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In 1664 Thomas Willis described distinct subcortical structures, then called the corpus striatum. It was believed to be the “sensorium commune” as defined by Aristotle; a central structure that received sensory modalities and initiated motor acts. By 1914, Wilson wrote that the corpus striatum “seemed to fall from its high estate and depreciate in physiological significance”. It gained importance with the discoveries that lesions of these areas would result in abnormal motor functions. The corpus striatum came to be viewed as the major “extrapyramidal motor system”.
Meynert developed new techniques and used thin serial sections stained with carmine or gold with quantitative neurohistological measurements. His major aim was to relate cortical function to varied cell types and to establish the neural association fibres (radiations of Meynert)1 within the brain. This predated the work of Fritsch and Hitzig in 1870.
He thereby produced the first description of the lamination and cellular diversity of the cerebral cortex in Stricker’s Handbook of human and animal histology (1872). In section three he describes a clearly extended ganglion underneath the fibres of the ansa peduncularis as the second layer of substantia innominata, named “Ganglion der Hirnschenkelschlinge”. Its large spindle like hyperchromatic nerve cells were measured. Because of this new element in the substantia innominata, Meynert distinguished four parts of the area: ansa peduncularis; nucleus (ganglion) of the ansa peduncularis; inferior (ventral) peduncle of the thalamus; and anterior part of the stratum zonale thalami.
Meynert’s powers of description were not the most lucid, and in 1896 Albert Köelliker renamed the ansa ganglion “Meynert’s basal ganglion”:
“The central, nearly superficial part of the disc-like formation of Meynert’s basal nucleus is found in the basal forebrain parallel to the ventral basis of the Nucleus lenticularis and underneath the Commissura anterior from its lateral entrance onwards; laterally, it reaches the Amygdaloid complex; caudally it extends towards the Tractus opticus; its oral part
makes contact with Substantia perforata anterior, the medial one reaches the Tuber cinereum.”
Meynert2–3 was born in Dresden on 14 June 1833. His father was a historian, his mother an opera singer. When he was eight, the family moved to Vienna and the influence of artistic and bohemian living never quite left him.
As a student, he worked with Wedl and Rokitansky, who fostered his talents. He received his medical doctorate after an untamed student life, in 1861. On the basis of his thesis Structure and function of the brain and spinal cord and their significance in disease, he was appointed “Privatdo-zent” in 1865 and Director of the Prosectorium of the state psychiatric hospital in Vienna. Regarded as prophet of scientific progress, he rapidly published several pioneering discoveries.4 In 1873 he became professor of nervous diseases. Meynert’s novel ideas drew many visitors to Vienna, but he was considered a poor teacher. His department, Forel related, was disorderly and filthy.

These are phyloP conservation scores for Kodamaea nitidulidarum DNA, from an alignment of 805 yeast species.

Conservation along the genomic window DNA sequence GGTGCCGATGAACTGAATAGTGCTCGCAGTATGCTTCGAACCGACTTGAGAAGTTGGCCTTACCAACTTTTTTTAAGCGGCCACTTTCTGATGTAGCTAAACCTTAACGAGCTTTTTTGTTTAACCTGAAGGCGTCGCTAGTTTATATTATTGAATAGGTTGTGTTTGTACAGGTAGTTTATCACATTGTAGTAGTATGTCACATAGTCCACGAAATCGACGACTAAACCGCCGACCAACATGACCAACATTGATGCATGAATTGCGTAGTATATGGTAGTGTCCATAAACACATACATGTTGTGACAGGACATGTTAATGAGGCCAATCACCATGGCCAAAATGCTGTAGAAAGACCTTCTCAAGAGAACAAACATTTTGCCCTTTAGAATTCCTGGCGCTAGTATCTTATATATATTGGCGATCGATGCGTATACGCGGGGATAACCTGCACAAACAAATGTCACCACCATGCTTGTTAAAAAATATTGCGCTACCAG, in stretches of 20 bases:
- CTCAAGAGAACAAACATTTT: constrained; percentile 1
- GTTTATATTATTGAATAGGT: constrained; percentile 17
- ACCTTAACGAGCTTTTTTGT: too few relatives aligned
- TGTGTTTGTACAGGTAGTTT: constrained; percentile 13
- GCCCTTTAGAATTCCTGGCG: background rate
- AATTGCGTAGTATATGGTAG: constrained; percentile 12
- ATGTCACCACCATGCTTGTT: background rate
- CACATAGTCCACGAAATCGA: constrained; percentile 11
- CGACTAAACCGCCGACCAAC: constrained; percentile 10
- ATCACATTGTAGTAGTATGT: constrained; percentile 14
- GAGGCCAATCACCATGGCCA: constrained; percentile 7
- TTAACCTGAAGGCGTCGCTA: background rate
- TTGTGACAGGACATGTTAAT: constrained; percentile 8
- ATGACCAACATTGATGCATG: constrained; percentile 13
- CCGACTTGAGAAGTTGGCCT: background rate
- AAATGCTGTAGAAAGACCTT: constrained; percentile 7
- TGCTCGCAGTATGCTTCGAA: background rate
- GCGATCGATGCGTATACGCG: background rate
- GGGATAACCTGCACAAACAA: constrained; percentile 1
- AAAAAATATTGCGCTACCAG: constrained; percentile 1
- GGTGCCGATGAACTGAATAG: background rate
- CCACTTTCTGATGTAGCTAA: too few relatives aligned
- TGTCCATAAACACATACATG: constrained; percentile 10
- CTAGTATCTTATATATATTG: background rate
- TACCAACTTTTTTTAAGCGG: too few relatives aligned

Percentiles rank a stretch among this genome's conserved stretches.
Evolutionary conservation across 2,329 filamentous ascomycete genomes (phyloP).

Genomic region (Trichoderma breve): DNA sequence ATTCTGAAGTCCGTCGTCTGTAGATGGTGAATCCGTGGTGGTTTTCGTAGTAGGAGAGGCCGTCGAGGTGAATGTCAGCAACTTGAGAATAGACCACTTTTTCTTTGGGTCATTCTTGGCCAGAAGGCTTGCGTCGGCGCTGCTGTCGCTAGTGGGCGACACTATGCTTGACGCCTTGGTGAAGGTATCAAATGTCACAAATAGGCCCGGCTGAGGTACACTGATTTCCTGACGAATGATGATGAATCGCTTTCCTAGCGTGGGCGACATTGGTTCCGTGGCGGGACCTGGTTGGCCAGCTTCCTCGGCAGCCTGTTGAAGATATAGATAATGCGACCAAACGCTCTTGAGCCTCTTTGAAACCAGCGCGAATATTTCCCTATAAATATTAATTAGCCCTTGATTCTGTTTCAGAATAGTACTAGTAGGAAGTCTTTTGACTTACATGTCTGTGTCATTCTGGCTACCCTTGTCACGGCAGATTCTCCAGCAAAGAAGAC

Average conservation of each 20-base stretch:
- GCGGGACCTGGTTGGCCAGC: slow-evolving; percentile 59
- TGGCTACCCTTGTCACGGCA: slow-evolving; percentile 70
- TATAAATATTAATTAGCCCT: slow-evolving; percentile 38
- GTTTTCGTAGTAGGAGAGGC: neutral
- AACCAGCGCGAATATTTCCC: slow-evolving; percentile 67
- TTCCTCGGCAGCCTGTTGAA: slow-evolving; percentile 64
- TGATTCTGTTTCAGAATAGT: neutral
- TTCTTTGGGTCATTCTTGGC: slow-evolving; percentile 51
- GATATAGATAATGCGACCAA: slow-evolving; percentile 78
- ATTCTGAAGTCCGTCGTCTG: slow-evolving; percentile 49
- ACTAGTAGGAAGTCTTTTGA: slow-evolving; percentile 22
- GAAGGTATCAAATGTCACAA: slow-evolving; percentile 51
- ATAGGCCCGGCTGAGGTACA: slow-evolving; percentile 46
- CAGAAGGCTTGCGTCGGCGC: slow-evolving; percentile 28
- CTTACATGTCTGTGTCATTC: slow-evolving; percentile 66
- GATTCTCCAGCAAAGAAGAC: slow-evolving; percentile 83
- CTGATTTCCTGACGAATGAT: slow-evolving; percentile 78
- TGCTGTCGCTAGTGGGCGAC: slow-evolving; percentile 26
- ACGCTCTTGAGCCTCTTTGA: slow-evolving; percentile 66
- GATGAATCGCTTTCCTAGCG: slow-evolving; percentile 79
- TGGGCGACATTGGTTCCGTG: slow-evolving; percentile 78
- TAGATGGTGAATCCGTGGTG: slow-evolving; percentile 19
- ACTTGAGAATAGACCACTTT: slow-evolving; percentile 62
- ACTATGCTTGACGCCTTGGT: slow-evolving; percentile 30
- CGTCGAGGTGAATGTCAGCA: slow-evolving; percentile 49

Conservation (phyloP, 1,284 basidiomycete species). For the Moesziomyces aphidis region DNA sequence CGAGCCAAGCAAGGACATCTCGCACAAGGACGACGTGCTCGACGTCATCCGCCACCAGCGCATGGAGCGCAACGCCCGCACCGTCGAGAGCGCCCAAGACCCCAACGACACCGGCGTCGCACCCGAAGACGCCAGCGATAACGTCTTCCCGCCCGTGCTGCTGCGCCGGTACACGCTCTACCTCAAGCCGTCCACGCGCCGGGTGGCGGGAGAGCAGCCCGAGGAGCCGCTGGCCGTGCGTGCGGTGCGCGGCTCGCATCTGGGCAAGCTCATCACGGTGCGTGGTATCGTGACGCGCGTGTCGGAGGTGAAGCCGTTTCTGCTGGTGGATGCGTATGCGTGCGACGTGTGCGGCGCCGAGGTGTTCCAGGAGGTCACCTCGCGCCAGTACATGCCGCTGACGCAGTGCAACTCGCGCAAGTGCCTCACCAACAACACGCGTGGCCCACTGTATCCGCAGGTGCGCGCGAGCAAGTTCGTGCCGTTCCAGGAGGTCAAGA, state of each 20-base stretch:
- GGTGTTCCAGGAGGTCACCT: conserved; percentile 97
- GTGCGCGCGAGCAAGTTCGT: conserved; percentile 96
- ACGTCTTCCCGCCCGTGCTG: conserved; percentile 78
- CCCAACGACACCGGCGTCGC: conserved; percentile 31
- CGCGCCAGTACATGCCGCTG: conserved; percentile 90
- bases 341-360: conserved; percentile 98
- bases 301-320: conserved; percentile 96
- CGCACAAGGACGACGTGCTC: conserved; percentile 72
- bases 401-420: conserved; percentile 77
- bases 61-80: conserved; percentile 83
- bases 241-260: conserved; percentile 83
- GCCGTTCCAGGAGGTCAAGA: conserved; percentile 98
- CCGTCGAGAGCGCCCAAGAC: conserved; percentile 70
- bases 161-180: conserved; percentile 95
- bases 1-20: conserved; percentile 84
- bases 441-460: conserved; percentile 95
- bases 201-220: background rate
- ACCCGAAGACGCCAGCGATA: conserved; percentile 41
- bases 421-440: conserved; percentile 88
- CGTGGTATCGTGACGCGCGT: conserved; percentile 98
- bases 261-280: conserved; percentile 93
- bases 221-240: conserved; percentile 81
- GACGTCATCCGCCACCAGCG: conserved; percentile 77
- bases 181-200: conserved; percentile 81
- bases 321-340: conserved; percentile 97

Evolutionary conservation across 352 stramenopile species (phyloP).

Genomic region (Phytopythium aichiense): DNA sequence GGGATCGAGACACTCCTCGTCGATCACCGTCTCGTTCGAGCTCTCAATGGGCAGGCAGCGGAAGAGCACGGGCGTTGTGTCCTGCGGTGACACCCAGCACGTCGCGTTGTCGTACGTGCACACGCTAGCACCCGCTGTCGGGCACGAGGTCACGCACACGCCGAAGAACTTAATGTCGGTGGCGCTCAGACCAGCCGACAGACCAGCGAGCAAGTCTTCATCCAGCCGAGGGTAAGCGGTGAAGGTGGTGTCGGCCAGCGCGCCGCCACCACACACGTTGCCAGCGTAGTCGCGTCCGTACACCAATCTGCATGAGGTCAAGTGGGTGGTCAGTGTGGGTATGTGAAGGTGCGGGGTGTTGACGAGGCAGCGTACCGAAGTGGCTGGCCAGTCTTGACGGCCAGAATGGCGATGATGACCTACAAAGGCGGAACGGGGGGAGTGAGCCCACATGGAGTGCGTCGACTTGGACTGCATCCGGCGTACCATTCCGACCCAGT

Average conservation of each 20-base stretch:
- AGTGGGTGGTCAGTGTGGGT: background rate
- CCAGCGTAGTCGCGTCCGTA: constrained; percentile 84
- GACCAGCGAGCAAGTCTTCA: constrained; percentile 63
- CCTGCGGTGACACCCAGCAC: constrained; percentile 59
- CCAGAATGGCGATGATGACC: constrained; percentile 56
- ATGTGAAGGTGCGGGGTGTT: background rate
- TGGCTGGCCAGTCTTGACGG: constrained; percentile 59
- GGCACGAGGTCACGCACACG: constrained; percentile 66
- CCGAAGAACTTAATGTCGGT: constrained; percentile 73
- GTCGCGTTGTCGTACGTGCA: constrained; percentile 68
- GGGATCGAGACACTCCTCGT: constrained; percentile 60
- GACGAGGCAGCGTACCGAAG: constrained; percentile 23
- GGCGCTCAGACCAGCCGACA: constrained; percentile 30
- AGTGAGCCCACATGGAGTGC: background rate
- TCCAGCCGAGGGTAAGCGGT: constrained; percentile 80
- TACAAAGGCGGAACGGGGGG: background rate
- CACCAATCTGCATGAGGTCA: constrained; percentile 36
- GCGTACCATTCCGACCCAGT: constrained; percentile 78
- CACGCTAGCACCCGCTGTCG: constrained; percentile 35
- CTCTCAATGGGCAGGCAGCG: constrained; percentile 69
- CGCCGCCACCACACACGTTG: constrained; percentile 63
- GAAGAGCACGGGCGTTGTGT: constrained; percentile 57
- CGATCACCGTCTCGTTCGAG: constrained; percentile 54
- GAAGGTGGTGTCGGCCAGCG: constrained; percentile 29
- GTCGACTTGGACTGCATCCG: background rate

He was a small melancholic man with a massive head, a sprawling bushy beard, and mane-like hair. With colleagues he was brusque and, at times, dismissive, but his son had died aged 17, his wife also died young. His admirable drawings of the brain remain in the Neurological Institute of Vienna. His concepts of the brain5–6 he obscurely summarised:
“The main function of the central organ is to transmit the fact of existence to an ego gradually shaping itself in the stream of the brain . . . If we look upon the cortex as an organ functioning as a whole then the information that it subserves the processes of the mind is all that can be said . . . To think further about the cortex is impossible and unnecessary . . . But our hope to understand eventually the function of the hemispheres is raised again by the opposite assumption which leads us straight to an organology of the central surface . . . Between these two theoretical possibilities the facts have to decide.”
He studied minutely the visual, hippocampal cortex, the olfactory lobe, and
septum pellucidum. He separated the cortex with white surface (allocortex) from the cortex with a grey surface (neocortex) and created the phrase “organology of the cortex”, reflecting the function of brain as an organ. Central integration was dependent on the association process. He considered the motor cortex and basal nuclei as functionally antagonistic; thus, disease would lead to extrapyramidal disorder. He went on to point out the sensory feedback from muscles to the cortex. These and other highly original ideas were published in his Klinische vorlesungen uber psychiatrie auf wissen schaflichen grundlagen, in 1890.
Meynert was editor of the Wiener Jahrbücher für Psychiatrie and co-publisher of the Archiv für Psychiatrie und Nervenkrankheiten (Berlin) and of Vierteljahrsschrift für Psychiatrie. He was President of the Wiener Verein für Psychiatrie und Forensische Psychologie.
He inspired the work of Paul Emil Flechsig (1847–1929), Karl Wernicke (1848–1905) and Auguste-Henri Forel (1848–1931), Putnam, Bernard Sachs, and Sigmund Freud (1856–1939).
In 1870 he was appointed Director of the Psychiatric Clinic and he started a neurological outpatient clinic in 1887. In later years he enjoyed high civic honours. However, he suffered grave personal losses in his family and untimely died at Klosterburg on 31 May 1892.
James Papez lists many of his main publications and biographies.4